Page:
In fact, it's not easy to find a young superhero comics character with a stellar dad. Among Dick Grayson's colleagues in the New Teen Titans, Changeling's stepdad was an occasionally insane telepath, Cyborg's dad a work-obsessed scientist, Starfire's dad a wishy-washy ruler who sent her into slavery, and Raven's dad a gigantic transdimensional demon of evil. The parents of Dick's best friend Wally West, the original Kid Flash, were originally a normal Midwestern couple; after the Crisis, Wally's father was rewritten to be a rogue secret agent.

So why do I say that Bruce Wayne/Batman "the Worst Dad in the World"? Because he, unlike most of those other men (and demons), really wants to be a dad. He idolized his own father. He embarked on his crusade against crime largely to shield other children from the loss he'd suffered when a mugger killed his parents. That's the real reason he keeps recruiting kid sidekicks.

Batman even lectures his superhero colleagues on dealing with teens. Which causes Dick's boyhood friends to respond with incredulity, as in this panel from a gathering of the Justice League.

The Robin characters—and their readers—know that Bruce is trying his best. He's as supportive and open as his personality allows. As a result, they can't just cut ties and move on, as the children of those other fathers do. They keep working closely with Batman, despite the frequent disappointment. Hence he's the Worst Dad in the World to deal with every day.

I think that Bruce Wayne's futile struggle to be as good a father as he is a crime-fighter makes him more interesting than the pre-Crisis paragon. That dichotomy also provides much of the humor in the "Batman and Sons" parody webcomic.


Anonymous said...

I'd Batman has at times been shown to be a completely supportive parent, but aware of his own limitations and the strangeness of the life he's given "his" kids.

I'd say his relationship with Dick was always a father/son one, as noted in the pages of everything from Brave and the Bold #83 to New Teen Titans where Dick contrasts his and Bruce's father son relationship with Donna's sisterly ties to Diana.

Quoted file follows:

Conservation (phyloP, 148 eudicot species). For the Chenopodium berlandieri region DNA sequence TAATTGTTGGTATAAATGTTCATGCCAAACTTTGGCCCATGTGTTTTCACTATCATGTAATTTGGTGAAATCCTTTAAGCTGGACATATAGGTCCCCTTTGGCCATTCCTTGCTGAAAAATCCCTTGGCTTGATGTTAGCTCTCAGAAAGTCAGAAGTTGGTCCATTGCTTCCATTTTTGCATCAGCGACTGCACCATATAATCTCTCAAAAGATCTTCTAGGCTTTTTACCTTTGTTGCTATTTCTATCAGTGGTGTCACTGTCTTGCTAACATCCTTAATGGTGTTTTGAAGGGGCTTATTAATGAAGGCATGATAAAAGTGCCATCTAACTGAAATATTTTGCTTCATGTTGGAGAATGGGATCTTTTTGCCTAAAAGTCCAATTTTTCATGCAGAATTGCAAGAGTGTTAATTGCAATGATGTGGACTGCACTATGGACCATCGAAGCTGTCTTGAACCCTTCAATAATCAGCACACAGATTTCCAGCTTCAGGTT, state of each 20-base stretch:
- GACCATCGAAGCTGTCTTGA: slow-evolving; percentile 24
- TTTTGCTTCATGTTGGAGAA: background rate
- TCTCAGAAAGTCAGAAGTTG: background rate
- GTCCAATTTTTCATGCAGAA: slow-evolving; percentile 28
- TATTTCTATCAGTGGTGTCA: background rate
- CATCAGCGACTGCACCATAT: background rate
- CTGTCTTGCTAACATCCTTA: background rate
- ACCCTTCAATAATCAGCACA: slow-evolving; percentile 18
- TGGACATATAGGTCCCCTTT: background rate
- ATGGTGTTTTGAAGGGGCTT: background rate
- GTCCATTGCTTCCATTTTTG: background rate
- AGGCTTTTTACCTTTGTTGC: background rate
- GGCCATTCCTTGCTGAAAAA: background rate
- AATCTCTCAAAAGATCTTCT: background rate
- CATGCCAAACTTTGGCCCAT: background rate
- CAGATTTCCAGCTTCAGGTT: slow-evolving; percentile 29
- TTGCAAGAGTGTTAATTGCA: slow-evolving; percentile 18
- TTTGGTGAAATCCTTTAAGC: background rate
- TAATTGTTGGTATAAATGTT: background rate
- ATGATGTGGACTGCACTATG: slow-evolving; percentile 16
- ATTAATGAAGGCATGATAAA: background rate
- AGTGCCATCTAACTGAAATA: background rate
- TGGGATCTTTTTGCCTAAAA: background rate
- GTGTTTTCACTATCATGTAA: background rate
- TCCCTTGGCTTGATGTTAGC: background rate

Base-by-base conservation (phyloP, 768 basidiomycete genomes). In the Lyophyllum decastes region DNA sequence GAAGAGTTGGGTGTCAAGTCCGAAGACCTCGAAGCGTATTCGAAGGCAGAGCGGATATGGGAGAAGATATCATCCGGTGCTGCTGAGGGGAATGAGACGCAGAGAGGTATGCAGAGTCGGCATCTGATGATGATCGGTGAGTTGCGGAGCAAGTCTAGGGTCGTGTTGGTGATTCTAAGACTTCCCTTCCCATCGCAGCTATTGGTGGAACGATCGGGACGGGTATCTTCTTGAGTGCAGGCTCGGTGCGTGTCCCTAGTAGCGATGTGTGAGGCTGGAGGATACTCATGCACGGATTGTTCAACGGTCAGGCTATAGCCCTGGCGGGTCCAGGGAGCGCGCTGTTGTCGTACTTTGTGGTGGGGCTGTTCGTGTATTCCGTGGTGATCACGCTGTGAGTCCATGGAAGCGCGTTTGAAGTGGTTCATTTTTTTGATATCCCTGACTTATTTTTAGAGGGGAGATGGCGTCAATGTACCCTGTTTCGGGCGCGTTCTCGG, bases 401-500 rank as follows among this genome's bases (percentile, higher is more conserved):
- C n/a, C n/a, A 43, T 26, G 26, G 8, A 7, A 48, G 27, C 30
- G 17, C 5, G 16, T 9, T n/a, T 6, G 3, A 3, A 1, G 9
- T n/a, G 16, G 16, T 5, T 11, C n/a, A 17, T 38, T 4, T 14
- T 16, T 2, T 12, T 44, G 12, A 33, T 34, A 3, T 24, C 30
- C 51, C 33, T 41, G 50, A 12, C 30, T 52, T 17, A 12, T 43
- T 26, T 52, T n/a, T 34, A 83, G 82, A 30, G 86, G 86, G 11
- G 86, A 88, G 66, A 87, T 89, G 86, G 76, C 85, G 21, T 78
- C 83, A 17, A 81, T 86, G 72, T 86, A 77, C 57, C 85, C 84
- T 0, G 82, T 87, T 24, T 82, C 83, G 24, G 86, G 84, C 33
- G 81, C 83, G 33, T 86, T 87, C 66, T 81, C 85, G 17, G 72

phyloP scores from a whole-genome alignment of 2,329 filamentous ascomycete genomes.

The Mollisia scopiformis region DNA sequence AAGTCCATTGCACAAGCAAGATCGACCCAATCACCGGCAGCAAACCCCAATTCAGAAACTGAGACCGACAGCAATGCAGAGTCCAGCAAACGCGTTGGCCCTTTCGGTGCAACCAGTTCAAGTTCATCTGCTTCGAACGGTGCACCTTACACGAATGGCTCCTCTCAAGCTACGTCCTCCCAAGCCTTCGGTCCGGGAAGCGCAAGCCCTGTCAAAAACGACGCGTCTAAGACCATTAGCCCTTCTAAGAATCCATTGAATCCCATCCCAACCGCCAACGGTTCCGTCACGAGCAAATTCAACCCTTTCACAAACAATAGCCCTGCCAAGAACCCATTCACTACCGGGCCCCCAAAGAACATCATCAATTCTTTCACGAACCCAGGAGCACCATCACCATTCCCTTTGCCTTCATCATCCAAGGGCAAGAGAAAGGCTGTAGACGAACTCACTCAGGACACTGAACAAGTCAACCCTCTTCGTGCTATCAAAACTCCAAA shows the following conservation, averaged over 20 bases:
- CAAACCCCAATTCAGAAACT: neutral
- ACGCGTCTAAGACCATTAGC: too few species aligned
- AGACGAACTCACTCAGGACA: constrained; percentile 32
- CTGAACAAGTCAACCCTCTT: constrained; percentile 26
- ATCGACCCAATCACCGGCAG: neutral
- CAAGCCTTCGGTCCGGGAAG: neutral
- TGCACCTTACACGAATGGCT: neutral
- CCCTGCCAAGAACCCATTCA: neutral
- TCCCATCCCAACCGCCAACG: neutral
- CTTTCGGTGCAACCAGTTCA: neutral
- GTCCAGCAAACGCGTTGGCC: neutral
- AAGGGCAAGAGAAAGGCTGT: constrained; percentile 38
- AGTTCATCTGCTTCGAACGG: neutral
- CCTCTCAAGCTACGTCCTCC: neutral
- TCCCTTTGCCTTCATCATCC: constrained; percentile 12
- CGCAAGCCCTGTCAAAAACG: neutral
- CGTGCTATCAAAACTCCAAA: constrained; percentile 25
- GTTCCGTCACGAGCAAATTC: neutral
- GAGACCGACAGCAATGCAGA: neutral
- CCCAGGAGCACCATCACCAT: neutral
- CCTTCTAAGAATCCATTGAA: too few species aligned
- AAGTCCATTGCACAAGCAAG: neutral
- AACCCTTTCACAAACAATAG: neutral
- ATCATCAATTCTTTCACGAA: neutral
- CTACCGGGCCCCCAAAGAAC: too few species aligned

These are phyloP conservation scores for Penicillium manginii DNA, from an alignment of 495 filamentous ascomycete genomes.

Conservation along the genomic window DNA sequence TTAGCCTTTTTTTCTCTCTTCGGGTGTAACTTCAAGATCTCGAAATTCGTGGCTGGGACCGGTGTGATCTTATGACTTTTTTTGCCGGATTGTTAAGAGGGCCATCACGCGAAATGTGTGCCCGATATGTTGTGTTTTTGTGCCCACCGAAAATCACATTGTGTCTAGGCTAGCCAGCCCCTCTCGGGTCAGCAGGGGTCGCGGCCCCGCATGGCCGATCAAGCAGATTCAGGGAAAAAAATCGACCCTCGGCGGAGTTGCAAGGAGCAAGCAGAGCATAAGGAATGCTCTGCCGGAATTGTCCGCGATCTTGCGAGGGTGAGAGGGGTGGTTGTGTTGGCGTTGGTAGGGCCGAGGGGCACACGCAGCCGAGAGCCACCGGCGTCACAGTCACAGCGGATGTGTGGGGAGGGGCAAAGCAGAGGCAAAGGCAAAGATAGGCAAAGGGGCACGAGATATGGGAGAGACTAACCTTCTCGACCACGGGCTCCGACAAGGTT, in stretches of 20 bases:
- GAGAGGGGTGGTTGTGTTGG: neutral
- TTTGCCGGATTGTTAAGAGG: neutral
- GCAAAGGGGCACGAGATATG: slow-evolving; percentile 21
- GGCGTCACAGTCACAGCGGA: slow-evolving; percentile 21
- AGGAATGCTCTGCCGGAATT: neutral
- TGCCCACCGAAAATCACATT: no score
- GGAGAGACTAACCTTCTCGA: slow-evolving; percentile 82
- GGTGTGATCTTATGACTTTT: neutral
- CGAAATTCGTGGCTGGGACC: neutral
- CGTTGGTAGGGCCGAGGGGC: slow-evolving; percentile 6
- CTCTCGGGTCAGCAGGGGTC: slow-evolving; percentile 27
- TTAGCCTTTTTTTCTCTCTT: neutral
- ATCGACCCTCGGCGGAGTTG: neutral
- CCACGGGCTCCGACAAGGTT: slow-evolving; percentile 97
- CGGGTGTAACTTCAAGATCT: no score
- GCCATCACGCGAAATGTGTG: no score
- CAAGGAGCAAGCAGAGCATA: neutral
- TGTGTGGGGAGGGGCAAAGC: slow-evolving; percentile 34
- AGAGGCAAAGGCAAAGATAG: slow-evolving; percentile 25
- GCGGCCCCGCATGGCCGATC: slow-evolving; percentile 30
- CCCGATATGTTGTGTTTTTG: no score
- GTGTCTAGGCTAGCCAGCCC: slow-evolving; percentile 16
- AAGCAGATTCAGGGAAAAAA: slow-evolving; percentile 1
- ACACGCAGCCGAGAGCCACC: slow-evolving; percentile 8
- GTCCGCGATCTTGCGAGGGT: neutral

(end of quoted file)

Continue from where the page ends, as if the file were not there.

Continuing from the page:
There have been many father/son moments most notably with Dick Grayson and Jason Todd Mk1, since JT Mk2 was too "badass" to want a father figure, and Tim had a father already.

Batman considers Nightwing to be "the ONE thing I got right".

Then we have the Bruce/Dick post-Knightfall discussion in Robin 13 and in Final Crisis we see a worried and stressed out Batman needing reassurance more than anything that the early days with Dick had been good for him too (Which Dick proudly confirms), and the apparent murder of Dick is the one thing which nearly causes the fragile Batman to kill someone.

J. L. Bell said...

I agree that Bruce Wayne/Batman can be a supportive parent, guardian, or mentor, especially when the chips are down. But the stories these days seem to emphasize how he’s often frustratingly inconsistent and closed off in normal daily interactions.

In 1969, the same year that The Brave and the Bold, #83 (“Punish Not My Evil Son”), came out, Dick Grayson in Batman, #217 (“One Bullet Too Many”), said that Bruce saw him as a “kid who needed a big-brother-image.” That reflects the ambiguity that runs through their relationship.

The arrival of the first Jason Todd definitely settled matters for him and subsequent Robins: Batman = Dad. And it now seems clear that even the Bruce/Dick relationship has settled into the father/son model.

But in the 1940s and ’50s, I think, the writing team tended to depict both Batman and Robin as big kids. Hence my “fraternal” judgment.

(I hope your comment about “Batman needing reassurance” from Dick refers to the nice moment between them in Infinite Crisis. If it’s happening again in Final Crisis, then DC really has run out of ideas.)

Anonymous said...

Ahem, sorry, I did indeed mean "Infinite Crisis" rather than "Final Crisis".

Me, I'm still waiting for "Mid Life Crisis", where Superman buys a Ferrari, Batman starts dating a string of bimbos, Ollie wears a toupee, and we find out Hal Jordan really does dye those white sideburns.

J. L. Bell said...

And here I thought the Batmobile was already a sign of overcompensation!

Speaking of growing up, the DC writers seem to be making a lot of Dick Grayson not joining his peers in matrimony and fatherhood. Donna, Roy, and now Wally have all had kids. Could Dick Grayson possibly join them? Or would that go against all that the character stands for as a sixty-eight-year-old symbol of youth?